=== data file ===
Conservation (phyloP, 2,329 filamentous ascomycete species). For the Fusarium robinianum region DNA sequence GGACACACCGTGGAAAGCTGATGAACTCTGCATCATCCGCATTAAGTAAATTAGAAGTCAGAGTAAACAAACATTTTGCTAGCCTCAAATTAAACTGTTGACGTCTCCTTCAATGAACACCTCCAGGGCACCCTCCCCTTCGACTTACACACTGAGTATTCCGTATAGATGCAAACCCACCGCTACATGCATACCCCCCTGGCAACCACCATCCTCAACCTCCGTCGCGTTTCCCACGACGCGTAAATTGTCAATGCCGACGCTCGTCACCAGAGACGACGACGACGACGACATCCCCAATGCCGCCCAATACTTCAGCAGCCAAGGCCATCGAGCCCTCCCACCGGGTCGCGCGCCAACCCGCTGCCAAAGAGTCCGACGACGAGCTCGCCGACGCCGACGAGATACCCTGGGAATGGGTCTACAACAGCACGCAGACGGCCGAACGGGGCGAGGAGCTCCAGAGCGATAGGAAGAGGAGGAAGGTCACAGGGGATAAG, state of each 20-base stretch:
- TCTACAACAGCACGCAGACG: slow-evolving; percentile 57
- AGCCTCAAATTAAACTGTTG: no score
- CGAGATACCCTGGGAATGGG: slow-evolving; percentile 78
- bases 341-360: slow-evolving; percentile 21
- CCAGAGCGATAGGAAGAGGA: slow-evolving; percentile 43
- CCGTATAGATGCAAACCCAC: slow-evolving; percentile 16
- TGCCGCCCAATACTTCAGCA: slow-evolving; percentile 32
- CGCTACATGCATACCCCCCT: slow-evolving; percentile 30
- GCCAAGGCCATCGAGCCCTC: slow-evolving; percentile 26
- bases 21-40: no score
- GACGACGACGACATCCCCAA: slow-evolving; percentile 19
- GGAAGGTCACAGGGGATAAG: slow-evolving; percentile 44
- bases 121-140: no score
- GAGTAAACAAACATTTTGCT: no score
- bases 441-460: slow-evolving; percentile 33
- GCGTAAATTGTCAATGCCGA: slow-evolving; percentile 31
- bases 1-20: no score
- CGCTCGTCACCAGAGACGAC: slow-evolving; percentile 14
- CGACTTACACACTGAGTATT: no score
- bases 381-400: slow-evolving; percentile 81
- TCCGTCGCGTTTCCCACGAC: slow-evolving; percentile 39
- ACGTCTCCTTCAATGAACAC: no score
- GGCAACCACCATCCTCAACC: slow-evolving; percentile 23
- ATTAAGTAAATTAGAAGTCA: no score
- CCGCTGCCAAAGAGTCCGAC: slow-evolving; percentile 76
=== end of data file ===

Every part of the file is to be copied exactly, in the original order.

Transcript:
Conservation (phyloP, 2,329 filamentous ascomycete species). For the Fusarium robinianum region DNA sequence GGACACACCGTGGAAAGCTGATGAACTCTGCATCATCCGCATTAAGTAAATTAGAAGTCAGAGTAAACAAACATTTTGCTAGCCTCAAATTAAACTGTTGACGTCTCCTTCAATGAACACCTCCAGGGCACCCTCCCCTTCGACTTACACACTGAGTATTCCGTATAGATGCAAACCCACCGCTACATGCATACCCCCCTGGCAACCACCATCCTCAACCTCCGTCGCGTTTCCCACGACGCGTAAATTGTCAATGCCGACGCTCGTCACCAGAGACGACGACGACGACGACATCCCCAATGCCGCCCAATACTTCAGCAGCCAAGGCCATCGAGCCCTCCCACCGGGTCGCGCGCCAACCCGCTGCCAAAGAGTCCGACGACGAGCTCGCCGACGCCGACGAGATACCCTGGGAATGGGTCTACAACAGCACGCAGACGGCCGAACGGGGCGAGGAGCTCCAGAGCGATAGGAAGAGGAGGAAGGTCACAGGGGATAAG, state of each 20-base stretch:
- TCTACAACAGCACGCAGACG: slow-evolving; percentile 57
- AGCCTCAAATTAAACTGTTG: no score
- CGAGATACCCTGGGAATGGG: slow-evolving; percentile 78
- bases 341-360: slow-evolving; percentile 21
- CCAGAGCGATAGGAAGAGGA: slow-evolving; percentile 43
- CCGTATAGATGCAAACCCAC: slow-evolving; percentile 16
- TGCCGCCCAATACTTCAGCA: slow-evolving; percentile 32
- CGCTACATGCATACCCCCCT: slow-evolving; percentile 30
- GCCAAGGCCATCGAGCCCTC: slow-evolving; percentile 26
- bases 21-40: no score
- GACGACGACGACATCCCCAA: slow-evolving; percentile 19
- GGAAGGTCACAGGGGATAAG: slow-evolving; percentile 44
- bases 121-140: no score
- GAGTAAACAAACATTTTGCT: no score
- bases 441-460: slow-evolving; percentile 33
- GCGTAAATTGTCAATGCCGA: slow-evolving; percentile 31
- bases 1-20: no score
- CGCTCGTCACCAGAGACGAC: slow-evolving; percentile 14
- CGACTTACACACTGAGTATT: no score
- bases 381-400: slow-evolving; percentile 81
- TCCGTCGCGTTTCCCACGAC: slow-evolving; percentile 39
- ACGTCTCCTTCAATGAACAC: no score
- GGCAACCACCATCCTCAACC: slow-evolving; percentile 23
- ATTAAGTAAATTAGAAGTCA: no score
- CCGCTGCCAAAGAGTCCGAC: slow-evolving; percentile 76